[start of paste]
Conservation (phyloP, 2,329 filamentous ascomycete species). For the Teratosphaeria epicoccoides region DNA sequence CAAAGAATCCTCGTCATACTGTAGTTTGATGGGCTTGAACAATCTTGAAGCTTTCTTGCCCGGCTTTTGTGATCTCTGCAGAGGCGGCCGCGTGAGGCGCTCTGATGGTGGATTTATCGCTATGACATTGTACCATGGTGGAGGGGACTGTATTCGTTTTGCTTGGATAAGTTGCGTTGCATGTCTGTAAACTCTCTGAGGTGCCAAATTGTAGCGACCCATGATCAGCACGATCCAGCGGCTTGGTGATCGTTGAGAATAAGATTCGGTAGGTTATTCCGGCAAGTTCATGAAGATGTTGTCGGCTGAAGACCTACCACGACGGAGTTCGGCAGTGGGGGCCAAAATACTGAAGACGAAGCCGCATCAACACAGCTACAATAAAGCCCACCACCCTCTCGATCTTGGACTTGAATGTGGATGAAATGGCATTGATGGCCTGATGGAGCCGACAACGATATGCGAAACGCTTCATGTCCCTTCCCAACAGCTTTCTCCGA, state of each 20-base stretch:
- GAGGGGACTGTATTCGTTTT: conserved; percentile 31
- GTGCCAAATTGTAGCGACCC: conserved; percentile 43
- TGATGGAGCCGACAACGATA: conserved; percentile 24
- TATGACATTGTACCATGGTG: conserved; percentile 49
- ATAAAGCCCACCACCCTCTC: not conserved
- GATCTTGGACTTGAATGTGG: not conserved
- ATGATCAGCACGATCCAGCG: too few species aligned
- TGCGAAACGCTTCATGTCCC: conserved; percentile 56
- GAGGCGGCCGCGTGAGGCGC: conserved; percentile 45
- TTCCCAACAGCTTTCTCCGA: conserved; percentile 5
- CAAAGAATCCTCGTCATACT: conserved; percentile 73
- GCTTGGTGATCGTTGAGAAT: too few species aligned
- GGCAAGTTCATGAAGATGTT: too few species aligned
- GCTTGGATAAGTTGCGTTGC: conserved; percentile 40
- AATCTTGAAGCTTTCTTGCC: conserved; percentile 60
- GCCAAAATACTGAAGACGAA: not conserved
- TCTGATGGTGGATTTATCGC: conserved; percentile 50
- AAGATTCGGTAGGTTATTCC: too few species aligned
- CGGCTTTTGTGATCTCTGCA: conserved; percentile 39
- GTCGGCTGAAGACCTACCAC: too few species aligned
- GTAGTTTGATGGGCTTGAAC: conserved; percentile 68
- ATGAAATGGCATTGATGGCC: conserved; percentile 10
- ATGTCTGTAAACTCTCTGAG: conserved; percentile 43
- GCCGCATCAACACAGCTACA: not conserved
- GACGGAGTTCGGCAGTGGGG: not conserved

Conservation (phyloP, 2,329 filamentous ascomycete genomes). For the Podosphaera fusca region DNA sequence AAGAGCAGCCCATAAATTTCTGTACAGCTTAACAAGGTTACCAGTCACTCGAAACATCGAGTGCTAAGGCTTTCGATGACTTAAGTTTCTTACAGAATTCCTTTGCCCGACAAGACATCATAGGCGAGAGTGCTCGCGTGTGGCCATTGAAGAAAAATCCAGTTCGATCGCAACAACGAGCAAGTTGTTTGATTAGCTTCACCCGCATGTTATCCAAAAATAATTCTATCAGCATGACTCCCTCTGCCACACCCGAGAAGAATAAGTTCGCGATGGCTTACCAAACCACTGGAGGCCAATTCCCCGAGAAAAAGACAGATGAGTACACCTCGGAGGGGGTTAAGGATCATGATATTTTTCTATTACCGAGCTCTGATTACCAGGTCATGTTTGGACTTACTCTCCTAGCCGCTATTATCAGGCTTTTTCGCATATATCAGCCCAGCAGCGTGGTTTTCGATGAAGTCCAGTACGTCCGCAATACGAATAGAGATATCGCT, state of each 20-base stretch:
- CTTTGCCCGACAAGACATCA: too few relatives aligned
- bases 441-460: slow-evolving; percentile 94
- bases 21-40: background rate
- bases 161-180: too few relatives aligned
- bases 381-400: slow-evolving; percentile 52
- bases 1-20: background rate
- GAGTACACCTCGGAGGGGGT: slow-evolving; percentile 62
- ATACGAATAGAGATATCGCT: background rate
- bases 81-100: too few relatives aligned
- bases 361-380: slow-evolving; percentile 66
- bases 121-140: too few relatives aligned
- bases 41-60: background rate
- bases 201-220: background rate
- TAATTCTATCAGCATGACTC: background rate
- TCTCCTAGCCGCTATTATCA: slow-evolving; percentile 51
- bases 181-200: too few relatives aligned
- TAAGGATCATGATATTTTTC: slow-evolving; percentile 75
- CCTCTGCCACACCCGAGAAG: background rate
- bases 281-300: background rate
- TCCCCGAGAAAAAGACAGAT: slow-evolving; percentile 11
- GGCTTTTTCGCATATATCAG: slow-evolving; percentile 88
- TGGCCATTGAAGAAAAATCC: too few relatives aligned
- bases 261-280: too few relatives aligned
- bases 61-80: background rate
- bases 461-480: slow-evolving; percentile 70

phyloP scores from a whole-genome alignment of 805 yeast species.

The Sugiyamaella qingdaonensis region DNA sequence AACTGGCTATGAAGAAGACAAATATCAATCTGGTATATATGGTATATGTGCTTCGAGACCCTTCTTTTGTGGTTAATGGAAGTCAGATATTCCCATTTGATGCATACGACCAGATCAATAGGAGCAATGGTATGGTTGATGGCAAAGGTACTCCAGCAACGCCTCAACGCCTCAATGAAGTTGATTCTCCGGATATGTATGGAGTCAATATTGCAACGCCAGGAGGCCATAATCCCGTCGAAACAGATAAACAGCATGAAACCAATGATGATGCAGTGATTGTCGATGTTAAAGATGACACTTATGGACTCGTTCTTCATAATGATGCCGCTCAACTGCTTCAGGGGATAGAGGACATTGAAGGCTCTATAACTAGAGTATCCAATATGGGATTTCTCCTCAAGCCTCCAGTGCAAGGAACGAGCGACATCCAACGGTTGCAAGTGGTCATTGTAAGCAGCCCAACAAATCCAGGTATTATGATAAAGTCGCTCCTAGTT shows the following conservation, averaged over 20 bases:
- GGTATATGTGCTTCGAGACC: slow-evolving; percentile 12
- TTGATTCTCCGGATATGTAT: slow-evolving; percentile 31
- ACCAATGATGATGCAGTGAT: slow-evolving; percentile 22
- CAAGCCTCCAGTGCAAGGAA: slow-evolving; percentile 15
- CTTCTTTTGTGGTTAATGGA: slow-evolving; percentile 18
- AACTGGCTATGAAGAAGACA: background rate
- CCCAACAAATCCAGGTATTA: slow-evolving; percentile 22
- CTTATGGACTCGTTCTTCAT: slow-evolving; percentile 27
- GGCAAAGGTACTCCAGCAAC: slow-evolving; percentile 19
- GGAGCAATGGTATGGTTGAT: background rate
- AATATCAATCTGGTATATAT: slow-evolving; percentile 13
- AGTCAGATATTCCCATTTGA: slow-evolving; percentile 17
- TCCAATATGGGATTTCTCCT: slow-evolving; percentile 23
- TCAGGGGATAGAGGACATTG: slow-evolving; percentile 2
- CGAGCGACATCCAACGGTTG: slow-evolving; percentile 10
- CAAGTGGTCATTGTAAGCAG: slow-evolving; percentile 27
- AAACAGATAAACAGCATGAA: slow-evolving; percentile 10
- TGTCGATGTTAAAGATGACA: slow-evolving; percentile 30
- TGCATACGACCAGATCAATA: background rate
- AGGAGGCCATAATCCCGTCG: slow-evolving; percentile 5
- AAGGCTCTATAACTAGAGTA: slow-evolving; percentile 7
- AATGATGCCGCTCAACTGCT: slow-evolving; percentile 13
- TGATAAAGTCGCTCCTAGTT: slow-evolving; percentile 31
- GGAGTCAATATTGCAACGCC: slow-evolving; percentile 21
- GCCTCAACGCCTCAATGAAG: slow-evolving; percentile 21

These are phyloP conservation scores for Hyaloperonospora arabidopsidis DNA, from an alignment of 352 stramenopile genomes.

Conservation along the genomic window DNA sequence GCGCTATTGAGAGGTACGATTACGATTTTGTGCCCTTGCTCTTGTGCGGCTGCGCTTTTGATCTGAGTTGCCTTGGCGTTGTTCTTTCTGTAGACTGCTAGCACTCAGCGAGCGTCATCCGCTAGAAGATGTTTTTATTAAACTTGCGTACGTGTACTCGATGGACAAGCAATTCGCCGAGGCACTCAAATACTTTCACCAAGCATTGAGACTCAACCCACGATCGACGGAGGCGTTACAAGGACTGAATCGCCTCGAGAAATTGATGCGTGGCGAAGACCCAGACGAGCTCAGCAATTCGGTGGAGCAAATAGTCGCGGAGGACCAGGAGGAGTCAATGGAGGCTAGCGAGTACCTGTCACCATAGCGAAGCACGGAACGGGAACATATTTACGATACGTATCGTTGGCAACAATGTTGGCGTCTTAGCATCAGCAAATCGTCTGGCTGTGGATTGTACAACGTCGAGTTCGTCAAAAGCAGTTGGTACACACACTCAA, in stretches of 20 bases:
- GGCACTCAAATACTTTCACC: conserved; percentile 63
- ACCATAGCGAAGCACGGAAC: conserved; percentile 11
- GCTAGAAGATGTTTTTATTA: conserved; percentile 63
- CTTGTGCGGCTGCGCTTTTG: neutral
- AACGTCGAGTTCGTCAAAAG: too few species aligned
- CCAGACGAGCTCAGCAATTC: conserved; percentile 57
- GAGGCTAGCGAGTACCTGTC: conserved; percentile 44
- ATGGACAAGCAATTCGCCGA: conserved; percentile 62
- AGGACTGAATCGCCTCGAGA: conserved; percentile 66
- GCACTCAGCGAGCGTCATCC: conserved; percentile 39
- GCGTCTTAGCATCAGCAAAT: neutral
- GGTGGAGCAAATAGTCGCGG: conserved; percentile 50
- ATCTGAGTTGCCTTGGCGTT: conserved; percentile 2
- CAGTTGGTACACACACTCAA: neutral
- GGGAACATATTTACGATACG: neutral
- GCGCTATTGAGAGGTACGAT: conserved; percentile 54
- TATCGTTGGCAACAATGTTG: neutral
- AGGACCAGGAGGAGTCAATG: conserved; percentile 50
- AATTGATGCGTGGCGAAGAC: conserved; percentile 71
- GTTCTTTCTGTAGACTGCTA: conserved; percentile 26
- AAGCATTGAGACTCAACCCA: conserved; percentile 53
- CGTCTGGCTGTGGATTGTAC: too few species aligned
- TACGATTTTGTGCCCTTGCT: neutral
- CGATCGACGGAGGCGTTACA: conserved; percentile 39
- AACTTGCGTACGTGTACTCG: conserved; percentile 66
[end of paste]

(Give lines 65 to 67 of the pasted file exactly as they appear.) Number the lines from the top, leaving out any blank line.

- AATATCAATCTGGTATATAT: slow-evolving; percentile 13
- AGTCAGATATTCCCATTTGA: slow-evolving; percentile 17
- TCCAATATGGGATTTCTCCT: slow-evolving; percentile 23